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Discussion Starter #1
Gentlemen,

I have been asked to make an offer on a train set where most of the items; rolling stock, track, trestle set, switches, plasticville structures, etc have their original boxes. I generally have a pretty good idea of what things are worth w/o boxes, but would like to have some idea of how to price things when they have a decent original AF box. I have a recent Greenberg and will be looking at eBay and the all over prices paid there.
Thanks for any help here.
 

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Prices will of course go up with the original boxes, as you know. BUT... it also depends on the rarity of the item. For example, a Circus engine with the correct original wrapper is worth more than a 303 with original wrapper.. See what I mean??.. I have a 631 green gondola, a real beauty, in the very good original box, with the inspection paper, and I paid only $15 bucks for it.I would say a nice original box is worth about $10-14 bucks, depending on rarity.
 

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oldfeller: I have heard the following from more than one collector: The price of a very good original box is worth the original price of the item when new from AC Gilbert. This is a general rule of thumb. Of course there are exceptions. An eg.: The price of an original box/with wrap of a 336 is worth roughly $55. (Price of new 336 around 1955 or so)>Larry
 

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I find it very hard to have a single rule of thumb. The one about the box value equal to the items original purchase price will work for most cars and most engines. Of course value still varies with condition. Are all flaps present, any tape, is the original number stamp legible? Set boxes in top condition are worth more than the original set price for the higher priced and less common sets. The clear plastic car boxes with both correct ends are worth more than the original price of the car.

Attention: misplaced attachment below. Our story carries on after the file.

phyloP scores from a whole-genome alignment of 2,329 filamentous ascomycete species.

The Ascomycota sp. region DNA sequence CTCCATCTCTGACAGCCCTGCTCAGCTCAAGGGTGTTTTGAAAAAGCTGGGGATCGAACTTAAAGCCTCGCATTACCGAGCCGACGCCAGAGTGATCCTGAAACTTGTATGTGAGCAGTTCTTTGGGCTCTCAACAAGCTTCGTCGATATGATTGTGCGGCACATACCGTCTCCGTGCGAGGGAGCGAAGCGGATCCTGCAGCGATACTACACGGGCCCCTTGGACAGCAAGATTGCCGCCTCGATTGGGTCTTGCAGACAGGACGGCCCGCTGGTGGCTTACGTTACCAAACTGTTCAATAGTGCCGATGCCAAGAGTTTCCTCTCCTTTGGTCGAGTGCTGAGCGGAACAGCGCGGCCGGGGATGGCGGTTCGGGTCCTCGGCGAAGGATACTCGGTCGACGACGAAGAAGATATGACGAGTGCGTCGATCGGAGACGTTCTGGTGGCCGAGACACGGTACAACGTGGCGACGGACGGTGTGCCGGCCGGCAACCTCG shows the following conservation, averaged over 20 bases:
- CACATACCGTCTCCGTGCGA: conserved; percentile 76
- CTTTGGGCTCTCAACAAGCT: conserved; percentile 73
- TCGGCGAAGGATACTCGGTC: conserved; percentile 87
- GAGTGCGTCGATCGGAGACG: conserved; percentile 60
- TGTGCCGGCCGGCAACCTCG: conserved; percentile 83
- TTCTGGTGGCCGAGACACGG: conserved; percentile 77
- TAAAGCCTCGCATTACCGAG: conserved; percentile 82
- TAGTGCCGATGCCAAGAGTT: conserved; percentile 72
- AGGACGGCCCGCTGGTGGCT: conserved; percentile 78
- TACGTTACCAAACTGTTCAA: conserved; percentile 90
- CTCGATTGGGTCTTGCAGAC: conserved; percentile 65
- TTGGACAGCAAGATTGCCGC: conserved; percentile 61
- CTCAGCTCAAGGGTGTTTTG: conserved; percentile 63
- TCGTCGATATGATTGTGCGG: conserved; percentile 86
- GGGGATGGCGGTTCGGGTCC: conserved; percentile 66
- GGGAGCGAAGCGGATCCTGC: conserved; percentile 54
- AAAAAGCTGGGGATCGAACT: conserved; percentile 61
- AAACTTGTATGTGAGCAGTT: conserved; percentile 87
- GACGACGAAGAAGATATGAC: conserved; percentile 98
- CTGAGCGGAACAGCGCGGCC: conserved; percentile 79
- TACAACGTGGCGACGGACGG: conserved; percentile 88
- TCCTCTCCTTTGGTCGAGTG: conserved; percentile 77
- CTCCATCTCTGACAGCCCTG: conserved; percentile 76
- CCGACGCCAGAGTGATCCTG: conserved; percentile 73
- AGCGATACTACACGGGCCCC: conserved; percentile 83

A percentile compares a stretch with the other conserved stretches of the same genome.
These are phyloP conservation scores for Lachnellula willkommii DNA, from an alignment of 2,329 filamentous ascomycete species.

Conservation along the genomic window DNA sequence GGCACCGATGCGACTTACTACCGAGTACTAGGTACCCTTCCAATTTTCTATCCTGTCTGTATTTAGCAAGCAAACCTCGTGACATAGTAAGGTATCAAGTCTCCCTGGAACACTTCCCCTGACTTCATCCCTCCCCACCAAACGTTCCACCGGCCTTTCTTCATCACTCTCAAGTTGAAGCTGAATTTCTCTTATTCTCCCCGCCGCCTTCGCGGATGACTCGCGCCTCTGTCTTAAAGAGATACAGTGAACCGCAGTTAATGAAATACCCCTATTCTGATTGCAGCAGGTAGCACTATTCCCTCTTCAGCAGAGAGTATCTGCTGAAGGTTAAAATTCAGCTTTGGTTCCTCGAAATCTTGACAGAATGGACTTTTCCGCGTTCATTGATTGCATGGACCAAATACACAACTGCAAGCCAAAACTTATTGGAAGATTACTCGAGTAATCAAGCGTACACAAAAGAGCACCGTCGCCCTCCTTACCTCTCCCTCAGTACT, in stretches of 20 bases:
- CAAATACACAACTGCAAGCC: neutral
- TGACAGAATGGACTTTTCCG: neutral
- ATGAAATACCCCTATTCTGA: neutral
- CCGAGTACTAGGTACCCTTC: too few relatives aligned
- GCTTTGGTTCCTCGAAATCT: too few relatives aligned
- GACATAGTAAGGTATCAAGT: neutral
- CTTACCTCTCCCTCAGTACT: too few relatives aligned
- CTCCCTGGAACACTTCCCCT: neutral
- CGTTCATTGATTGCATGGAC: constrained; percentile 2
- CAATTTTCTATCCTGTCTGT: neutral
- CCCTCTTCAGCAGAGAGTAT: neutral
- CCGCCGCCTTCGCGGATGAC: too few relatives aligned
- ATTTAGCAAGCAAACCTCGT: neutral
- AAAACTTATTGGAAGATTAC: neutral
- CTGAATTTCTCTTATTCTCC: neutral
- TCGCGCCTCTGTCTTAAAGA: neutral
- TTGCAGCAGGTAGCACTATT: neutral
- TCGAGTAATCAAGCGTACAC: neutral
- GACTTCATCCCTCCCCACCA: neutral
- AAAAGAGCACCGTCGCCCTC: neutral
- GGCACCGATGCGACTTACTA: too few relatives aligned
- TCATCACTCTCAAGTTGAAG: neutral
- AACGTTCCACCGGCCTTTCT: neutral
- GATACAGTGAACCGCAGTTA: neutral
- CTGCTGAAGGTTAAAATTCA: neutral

Regarding oldfeller's original question, when I see all the original boxes present and in good condition it indicates to me the owner was careful and took good care of the contents. Assuming these are common items I would add 20% to my offer for this purchase over one without any boxes. I do not buy for resale.
 

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To me an original box for a car adds little to the value. However, original engine boxes, accessories boxes, and set boxes can usually add quite a bit but I'm not sure you can put a blanket percentage on it.
 

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I agree with AmFlyer. I generally add about 20% to the value IF all box flaps are present and the over all box condition is good and the box contents match in quality when buying rolling stock.
I will say one thing when a seller says, "with box". I have seen way too many people put a premium price on an average piece of rolling stock just because the box is present and no matter the box condition (missing flaps, stains, creases, or tears). A lot of times an item might be described as "missing ladder step(s), small scratch or scrape" or things of that nature and still be called "excellent" but that almighty box is there so up goes the price. The box and it's contents must match the same grading level. I realize that not all things are perfect especially since the majority of the American Flyer stuff dates from the late 40's and 50's.
I will allow some leeway but let's not get crazy over a box.
 

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Discussion Starter #7
Thanks guys,

I appreciate the thoughts on how to deal with additional value due to the original box being with item.
Good point that the box can be indicative of the care given the life of the train and accessories.
That boxes come in various conditions and have varying rarities like the objects they hold.

I guess real collectors like to have the boxes, but since I don't consider myself a collector just a gatherer the box just hides the cool thing that came in it. I prefer to look at my AF stuff even if it isn't making noise, or running around the track making smoke.
 
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